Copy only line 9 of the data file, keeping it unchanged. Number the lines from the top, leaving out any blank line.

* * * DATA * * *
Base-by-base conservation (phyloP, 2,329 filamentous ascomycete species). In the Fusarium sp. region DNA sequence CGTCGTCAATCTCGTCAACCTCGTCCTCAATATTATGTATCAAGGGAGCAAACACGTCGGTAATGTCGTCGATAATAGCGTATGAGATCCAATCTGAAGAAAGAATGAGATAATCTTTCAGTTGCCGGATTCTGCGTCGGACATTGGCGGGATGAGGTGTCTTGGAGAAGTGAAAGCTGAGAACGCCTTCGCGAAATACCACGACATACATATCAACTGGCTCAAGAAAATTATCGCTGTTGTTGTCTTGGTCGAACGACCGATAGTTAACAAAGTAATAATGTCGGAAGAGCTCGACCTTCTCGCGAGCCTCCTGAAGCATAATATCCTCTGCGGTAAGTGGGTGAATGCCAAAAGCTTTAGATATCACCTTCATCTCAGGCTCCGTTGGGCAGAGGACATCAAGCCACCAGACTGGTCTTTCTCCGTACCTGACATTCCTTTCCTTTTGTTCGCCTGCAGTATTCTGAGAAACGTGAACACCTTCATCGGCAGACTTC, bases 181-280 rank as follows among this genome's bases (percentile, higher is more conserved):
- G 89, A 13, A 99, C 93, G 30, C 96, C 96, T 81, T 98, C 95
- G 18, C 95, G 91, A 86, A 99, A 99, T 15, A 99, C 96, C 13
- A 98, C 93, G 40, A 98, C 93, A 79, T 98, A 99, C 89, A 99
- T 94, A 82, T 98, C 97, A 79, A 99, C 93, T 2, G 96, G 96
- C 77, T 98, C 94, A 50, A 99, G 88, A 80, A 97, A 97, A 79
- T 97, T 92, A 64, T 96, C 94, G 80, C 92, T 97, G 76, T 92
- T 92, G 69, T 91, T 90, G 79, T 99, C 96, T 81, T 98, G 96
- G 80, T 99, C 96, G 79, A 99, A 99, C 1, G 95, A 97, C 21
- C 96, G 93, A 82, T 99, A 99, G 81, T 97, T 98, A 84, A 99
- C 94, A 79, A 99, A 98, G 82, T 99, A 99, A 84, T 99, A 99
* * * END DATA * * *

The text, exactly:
- G 80, T 99, C 96, G 79, A 99, A 99, C 1, G 95, A 97, C 21